Food Intoxication And Infection Essay
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Foodborne diseases are common in all parts of the world. Foodborne diseases are associated with the food consumed. These diseases can be categorized into two forms based on the cause of the disease. Food intoxication or food poisoning and food infection are the two divisions of the foodborne diseases. Food intoxication is the result of consumption of toxins along with the food. Toxins can be produced by the bacteria, fungi, or they may be already present in the food, for instance, some mushrooms are toxic. These mushrooms naturally possess the toxin which is hazardous to the human body if consumed. Toxins are the chemicals which affect the functions of the body systems by manipulating the biological reactions. If the concentration of the toxins is very high, it can cause acute type of disease, and the person can face the symptoms after few hours of the consumption of toxins with food. The main symptoms include vomiting and nausea. On the other hand, the mycotoxins produced by the fungi can produced the long term illness even present in small concentration in the food. Most of these toxins are heat resistant therefore, they cannot be deactivated by the cooking process. Consequently, the harmful effects of the toxins persist in the food even after cooking (DeBruyne et al., 2011).
Conversely, the food infection is the result of the harmful microorganisms. These microbes are the infectious pathogens which are present in food. If the food already invaded by the infectious agents is eaten, the person may develop the illness. This is due to the multiplication of the infectious microbe within the human body. The site for multiplication of these microbes is mainly the intestine. In the intestine, after multiplication, these infectious agents attain a significant number which is the infectious dose. Hence, acquiring the infectious dose enables the pathogens to release toxins in the intestine. These toxins are responsible for the disruption of epithelial cells which in the intestine (DeBruyne et al., 2011).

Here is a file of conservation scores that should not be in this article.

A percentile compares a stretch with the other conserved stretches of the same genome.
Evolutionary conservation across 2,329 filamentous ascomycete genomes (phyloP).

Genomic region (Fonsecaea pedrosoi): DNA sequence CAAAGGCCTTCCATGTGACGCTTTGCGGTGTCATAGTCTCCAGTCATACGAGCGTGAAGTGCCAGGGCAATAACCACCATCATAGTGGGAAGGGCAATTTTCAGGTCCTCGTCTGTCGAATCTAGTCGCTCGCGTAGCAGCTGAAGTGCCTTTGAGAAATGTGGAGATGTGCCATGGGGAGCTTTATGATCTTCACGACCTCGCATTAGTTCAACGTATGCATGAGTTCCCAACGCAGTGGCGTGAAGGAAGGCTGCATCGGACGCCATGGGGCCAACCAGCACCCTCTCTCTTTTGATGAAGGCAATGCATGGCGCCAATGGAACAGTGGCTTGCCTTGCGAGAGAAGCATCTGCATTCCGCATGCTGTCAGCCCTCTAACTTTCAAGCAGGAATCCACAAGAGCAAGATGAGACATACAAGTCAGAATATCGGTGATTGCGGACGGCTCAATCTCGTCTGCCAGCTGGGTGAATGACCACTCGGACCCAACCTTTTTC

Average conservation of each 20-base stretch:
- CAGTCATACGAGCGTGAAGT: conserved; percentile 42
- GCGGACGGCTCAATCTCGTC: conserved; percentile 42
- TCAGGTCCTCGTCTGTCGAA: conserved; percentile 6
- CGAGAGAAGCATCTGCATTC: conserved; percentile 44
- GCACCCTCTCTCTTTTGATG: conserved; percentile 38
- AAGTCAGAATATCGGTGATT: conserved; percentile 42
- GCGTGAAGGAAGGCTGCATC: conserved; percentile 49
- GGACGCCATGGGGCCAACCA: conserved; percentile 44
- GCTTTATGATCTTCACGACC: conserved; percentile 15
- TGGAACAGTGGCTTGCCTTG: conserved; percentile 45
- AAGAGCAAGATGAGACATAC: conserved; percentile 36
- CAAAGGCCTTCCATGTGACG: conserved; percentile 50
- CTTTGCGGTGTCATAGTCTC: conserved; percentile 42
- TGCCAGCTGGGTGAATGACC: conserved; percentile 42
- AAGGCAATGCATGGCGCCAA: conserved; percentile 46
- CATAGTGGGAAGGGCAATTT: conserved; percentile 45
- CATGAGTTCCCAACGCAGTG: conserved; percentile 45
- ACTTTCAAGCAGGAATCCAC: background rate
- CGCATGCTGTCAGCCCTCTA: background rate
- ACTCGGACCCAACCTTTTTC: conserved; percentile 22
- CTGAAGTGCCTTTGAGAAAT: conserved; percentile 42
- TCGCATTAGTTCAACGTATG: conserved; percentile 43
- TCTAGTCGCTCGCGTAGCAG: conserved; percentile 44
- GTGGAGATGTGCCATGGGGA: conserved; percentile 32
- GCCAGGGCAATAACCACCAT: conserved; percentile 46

The food intoxication can result in food poisoning which is not long lasting and severe if the person is healthy. This kind of food intoxication is caused by the Staphylococcus aureus which produces the toxin present in the food. The food is contaminated by unhygienic conditions in which the food is handled. Hence, the food is contaminated by the S.aureus and becomes the carrier of toxins. The main symptom of S.aureus food poisoning is vomiting, diarrhea, nausea, and abdominal pain. Usually, this intoxication does not require treatment and an individual regain back his health after 24 to 48 hours. However, children and immunocompromised or weak immunity person can be at risk and this food poisoning can be lethal to them as severe dehydration occurs if, not treated.
Botulism is another disease resulted from the food intoxication by Clostridium botulinum. The main symptoms of this disease are double and blurred vision, dry mouth, muscle weakness, difficulty in swallowing. These are symptoms associated with the muscles, therefore, if this disease is not treated, it may cause paralysis of arms, legs, respiratory muscles, and trunk. Consequently, the disability of respiratory muscles can lead to death due to lack of adequate breath (Lobato, 2008).
Gastroenteritis is the disease under the category of food intoxication which is caused by Clostridium perfringes. The main symptoms of the disease are dehydration, watery diarrhea, abdominal cramps, and pain. This intoxication also gets treated within 24 hours without the administration of any antibiotic (Phelps & Hassed, 2010). However, the fluids are lost during dehydration, therefore, if the fluids are not balanced in the body, the person may face complications due to dehydration.
The food infection caused by Clostridium difficile leads to inflammation of the colon with the symptoms significantly as diarrhea and abdominal cramps. But serious infection can result in fever, nausea, weight loss, kidney failure, etc. the untreated infection can initiate toxic megacolon, kidney failure, or a hole in the intestine.
Salmonella typhi produces typhoid fever in the individual who consumes the food contaminated with this species. The symptoms are diarrhea which can be bloody sometimes, fever, nausea, dehydration. The complications are not observed with this disease unless the immunity is weak. In that case, the untreated infection can cause meningitis, sepsis, psychosis, intestinal perforation, etc. (Forsythe, 2011).
Dysentery is the infection of the intestine caused by Shigella dysenteriae species. The main symptoms of this disease are stomachache, diarrhea, fever, nausea, vomiting, abdominal pain (Singh, 2013). The untreated dysentery can cause toxic megacolon which later ruptures the colon leading to peritonitis.